This paper explores the rapid deployment of police body-worn cameras (BWCs) and the subsequent push for the integration of biometric technologies (i.e., facial recognition) into these devices. To understand the political dangers of these technologies, I outline the concept of “making the body electric” to provide a critical language for cultural practices of identifying, augmenting, and fixing the body through technological means. Further, I argue how these practices reinforce normative understandings of the body and its political functionality, specifically with BWCs and facial recognition. I then analyze the rise of BWCs in a cultural moment of high-profile police violence against unarmed people of color in the United States. In addition to examining the ethics of BWCs, I examine the politics of facial recognition and the dangers that this form of biometric surveillance pose for marginalized groups, arguing against the interface of these two technologies. The pairing of BWCs with facial recognition presentsa number of sociopolitical dangers that reinforce the privilege of perspective granted to police in visual understandings of law enforcement activity. It is the goal of this paper to advance critical discussion of BWCs and biometric surveillance as mechanisms for leveraging political power and racial marginalization.
On December 15, 2017,an Austin Police Department (APD) officer opened fire on a stabbing suspect outside of a Central Austin apartment complex. The entire incident was recorded by the officer’s body-worn camera (BWC). Two days later, in an unrelated incident, another APD officer fired at a suspect who, while walking toward the officer, refused to drop a knife. This event was also recorded by the officer’s BWC. Almost immediately, APD began analyzing the BWC footage in order to garner an “objective” viewpoint. Interim Police Chief Brian Manley said that “it was fortunate that our officers that were involved had the body-worn camera because they really did provide a view that we would not have had otherwise,” because prior to the deployment of BWCs in Austin, Texas, he would have had to “just try to put together the best assessment of what had happened” (Wilson 2017).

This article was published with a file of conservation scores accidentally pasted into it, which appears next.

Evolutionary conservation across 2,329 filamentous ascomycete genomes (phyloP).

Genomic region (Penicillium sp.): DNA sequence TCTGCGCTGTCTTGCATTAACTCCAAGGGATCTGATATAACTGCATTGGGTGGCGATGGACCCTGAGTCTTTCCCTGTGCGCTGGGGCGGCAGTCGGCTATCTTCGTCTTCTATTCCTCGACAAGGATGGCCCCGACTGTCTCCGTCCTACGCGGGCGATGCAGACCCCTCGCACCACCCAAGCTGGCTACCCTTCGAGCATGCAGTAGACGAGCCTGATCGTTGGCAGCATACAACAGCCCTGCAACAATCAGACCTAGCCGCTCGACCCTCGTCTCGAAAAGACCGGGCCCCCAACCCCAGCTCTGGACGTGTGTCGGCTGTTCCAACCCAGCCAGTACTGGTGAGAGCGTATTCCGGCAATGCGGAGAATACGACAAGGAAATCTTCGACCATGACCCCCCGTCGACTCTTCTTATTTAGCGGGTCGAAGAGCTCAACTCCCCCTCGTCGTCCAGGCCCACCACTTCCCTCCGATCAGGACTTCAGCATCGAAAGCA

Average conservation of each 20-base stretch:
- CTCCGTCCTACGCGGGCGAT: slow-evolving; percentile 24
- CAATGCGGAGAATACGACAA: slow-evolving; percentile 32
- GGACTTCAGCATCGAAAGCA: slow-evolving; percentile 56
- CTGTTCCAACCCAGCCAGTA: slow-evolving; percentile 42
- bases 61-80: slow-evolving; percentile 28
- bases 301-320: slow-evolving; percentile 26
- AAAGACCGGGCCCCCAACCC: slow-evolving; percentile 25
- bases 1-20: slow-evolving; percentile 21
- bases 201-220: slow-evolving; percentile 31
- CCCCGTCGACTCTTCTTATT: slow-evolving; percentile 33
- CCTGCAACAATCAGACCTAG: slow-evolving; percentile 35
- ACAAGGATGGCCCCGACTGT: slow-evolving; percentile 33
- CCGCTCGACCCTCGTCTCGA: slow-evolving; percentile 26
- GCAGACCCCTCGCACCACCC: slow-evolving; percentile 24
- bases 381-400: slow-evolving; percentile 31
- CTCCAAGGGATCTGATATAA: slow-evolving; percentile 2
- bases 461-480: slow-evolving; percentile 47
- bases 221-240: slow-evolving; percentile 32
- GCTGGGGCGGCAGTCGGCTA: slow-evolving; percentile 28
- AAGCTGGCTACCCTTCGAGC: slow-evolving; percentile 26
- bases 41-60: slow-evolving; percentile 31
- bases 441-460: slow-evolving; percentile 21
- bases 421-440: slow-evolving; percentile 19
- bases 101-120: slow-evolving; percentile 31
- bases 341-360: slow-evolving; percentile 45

BWCs have become the technological norm for police departments across the United States, employed with the goal of obtaining a similar third-party perspective as in the incidents in Austin (Sousa, Miethe, and Sakiyama 2015). Police BWCs emerged amid a cultural panic over police violence towards people of color (largely unarmed black people), promising to reduce police misconduct and foster transparency. Yet the growth of interest in these devices has been met with worry regarding their privacy implications as well as overly optimistic hopes that they will reduce police misconduct and improve officer-community relations (Nielsen 2016; Phillips 2016; Thomas 2017; Fan 2018). Accompanying this are evolving efforts to integrate biometric technologies, such as facial recognition software, into existing BWC practices (Harwell 2018; van Schelle 2018). Beyond the legal concerns about these advancements are the normative concerns about using the body as the target of policing. If we consider the history of the physical body as a site of domination for marginalized groups, then practices of making these bodies more visible becomes all the more perilous. The central danger becomes the potential for this new model of policing to (re)define which people’s bodies are codified as authorized and unauthorized in terms of criminality. If the proposed duty of police is to investigate, solve, and prevent crime, then the target of policing practice is the “criminal” as defined by their socio-legal transgression(s). Policing becomes more dangerous when individuals are broken down and reinterpreted in terms of the information provided by their body, instead of as agential social beings.
The first section of this article lays out the guiding theoretical framework of “making the body electric” to describe cultural practices of entangling technology with the body. Drawing upon ideas from Simone Browne(2010, 2015), Bryan Pfaffenberger(1992), and Michel Foucault(1975, 1976, 1978), I propose this theory to address the various ways that connecting the physical body with technology contorts social power, particularly around race. The second section of this article describes the development and employment of BWC devices and the subsequent push for integration of biometric capabilities. This section reviews the major literature on the devices’ ability to decrease police misconduct, foster department transparency, and arouse public support for their use.In the third section,I build my analysis of the sociopolitical consequences of BWC and biometric technologies, with special attention toward facial recognition analysis, usingthe lens of making the body electric. This paper merges empirical and theoretical work on BWCs with emerging conceptual, discursive, and technical work on facial recognition to outline the dangers of what may occur if these technologies collide